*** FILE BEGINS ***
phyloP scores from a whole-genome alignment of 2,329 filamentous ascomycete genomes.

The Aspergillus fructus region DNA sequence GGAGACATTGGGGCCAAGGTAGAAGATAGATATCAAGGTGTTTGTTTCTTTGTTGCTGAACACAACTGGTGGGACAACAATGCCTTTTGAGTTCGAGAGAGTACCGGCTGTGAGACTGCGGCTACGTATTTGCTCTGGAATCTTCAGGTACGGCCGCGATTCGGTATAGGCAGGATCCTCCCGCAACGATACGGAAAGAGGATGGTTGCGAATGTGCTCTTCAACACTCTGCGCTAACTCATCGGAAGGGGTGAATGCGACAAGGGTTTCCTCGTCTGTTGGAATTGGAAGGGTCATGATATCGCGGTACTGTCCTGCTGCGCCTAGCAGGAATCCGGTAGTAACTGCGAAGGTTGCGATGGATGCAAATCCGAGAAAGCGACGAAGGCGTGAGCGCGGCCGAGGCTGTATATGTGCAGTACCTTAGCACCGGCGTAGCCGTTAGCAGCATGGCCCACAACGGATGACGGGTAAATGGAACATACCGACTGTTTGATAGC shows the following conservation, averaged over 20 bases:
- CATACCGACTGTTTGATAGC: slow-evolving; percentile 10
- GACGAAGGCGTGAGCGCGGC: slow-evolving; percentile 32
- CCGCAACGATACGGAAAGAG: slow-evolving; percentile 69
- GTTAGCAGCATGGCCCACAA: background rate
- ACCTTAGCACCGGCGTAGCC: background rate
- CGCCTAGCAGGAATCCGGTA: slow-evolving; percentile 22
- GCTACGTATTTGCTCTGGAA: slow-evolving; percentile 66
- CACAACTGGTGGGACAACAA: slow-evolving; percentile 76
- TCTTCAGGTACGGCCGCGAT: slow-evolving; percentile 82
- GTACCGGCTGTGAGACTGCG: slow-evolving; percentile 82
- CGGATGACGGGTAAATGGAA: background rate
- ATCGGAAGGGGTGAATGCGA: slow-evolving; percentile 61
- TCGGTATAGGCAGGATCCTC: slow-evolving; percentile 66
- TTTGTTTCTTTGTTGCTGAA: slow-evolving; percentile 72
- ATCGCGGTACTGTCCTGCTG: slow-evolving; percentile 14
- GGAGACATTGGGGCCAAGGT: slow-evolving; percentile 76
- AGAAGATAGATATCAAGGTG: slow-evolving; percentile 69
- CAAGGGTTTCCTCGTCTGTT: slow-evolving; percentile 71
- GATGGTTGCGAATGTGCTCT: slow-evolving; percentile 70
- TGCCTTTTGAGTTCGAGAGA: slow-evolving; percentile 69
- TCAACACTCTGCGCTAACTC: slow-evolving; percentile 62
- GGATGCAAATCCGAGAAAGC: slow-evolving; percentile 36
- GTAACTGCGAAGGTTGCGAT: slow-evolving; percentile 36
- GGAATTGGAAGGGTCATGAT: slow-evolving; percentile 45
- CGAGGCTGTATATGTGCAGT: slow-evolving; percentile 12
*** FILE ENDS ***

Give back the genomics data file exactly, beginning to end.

phyloP scores from a whole-genome alignment of 2,329 filamentous ascomycete genomes.

The Aspergillus fructus region DNA sequence GGAGACATTGGGGCCAAGGTAGAAGATAGATATCAAGGTGTTTGTTTCTTTGTTGCTGAACACAACTGGTGGGACAACAATGCCTTTTGAGTTCGAGAGAGTACCGGCTGTGAGACTGCGGCTACGTATTTGCTCTGGAATCTTCAGGTACGGCCGCGATTCGGTATAGGCAGGATCCTCCCGCAACGATACGGAAAGAGGATGGTTGCGAATGTGCTCTTCAACACTCTGCGCTAACTCATCGGAAGGGGTGAATGCGACAAGGGTTTCCTCGTCTGTTGGAATTGGAAGGGTCATGATATCGCGGTACTGTCCTGCTGCGCCTAGCAGGAATCCGGTAGTAACTGCGAAGGTTGCGATGGATGCAAATCCGAGAAAGCGACGAAGGCGTGAGCGCGGCCGAGGCTGTATATGTGCAGTACCTTAGCACCGGCGTAGCCGTTAGCAGCATGGCCCACAACGGATGACGGGTAAATGGAACATACCGACTGTTTGATAGC shows the following conservation, averaged over 20 bases:
- CATACCGACTGTTTGATAGC: slow-evolving; percentile 10
- GACGAAGGCGTGAGCGCGGC: slow-evolving; percentile 32
- CCGCAACGATACGGAAAGAG: slow-evolving; percentile 69
- GTTAGCAGCATGGCCCACAA: background rate
- ACCTTAGCACCGGCGTAGCC: background rate
- CGCCTAGCAGGAATCCGGTA: slow-evolving; percentile 22
- GCTACGTATTTGCTCTGGAA: slow-evolving; percentile 66
- CACAACTGGTGGGACAACAA: slow-evolving; percentile 76
- TCTTCAGGTACGGCCGCGAT: slow-evolving; percentile 82
- GTACCGGCTGTGAGACTGCG: slow-evolving; percentile 82
- CGGATGACGGGTAAATGGAA: background rate
- ATCGGAAGGGGTGAATGCGA: slow-evolving; percentile 61
- TCGGTATAGGCAGGATCCTC: slow-evolving; percentile 66
- TTTGTTTCTTTGTTGCTGAA: slow-evolving; percentile 72
- ATCGCGGTACTGTCCTGCTG: slow-evolving; percentile 14
- GGAGACATTGGGGCCAAGGT: slow-evolving; percentile 76
- AGAAGATAGATATCAAGGTG: slow-evolving; percentile 69
- CAAGGGTTTCCTCGTCTGTT: slow-evolving; percentile 71
- GATGGTTGCGAATGTGCTCT: slow-evolving; percentile 70
- TGCCTTTTGAGTTCGAGAGA: slow-evolving; percentile 69
- TCAACACTCTGCGCTAACTC: slow-evolving; percentile 62
- GGATGCAAATCCGAGAAAGC: slow-evolving; percentile 36
- GTAACTGCGAAGGTTGCGAT: slow-evolving; percentile 36
- GGAATTGGAAGGGTCATGAT: slow-evolving; percentile 45
- CGAGGCTGTATATGTGCAGT: slow-evolving; percentile 12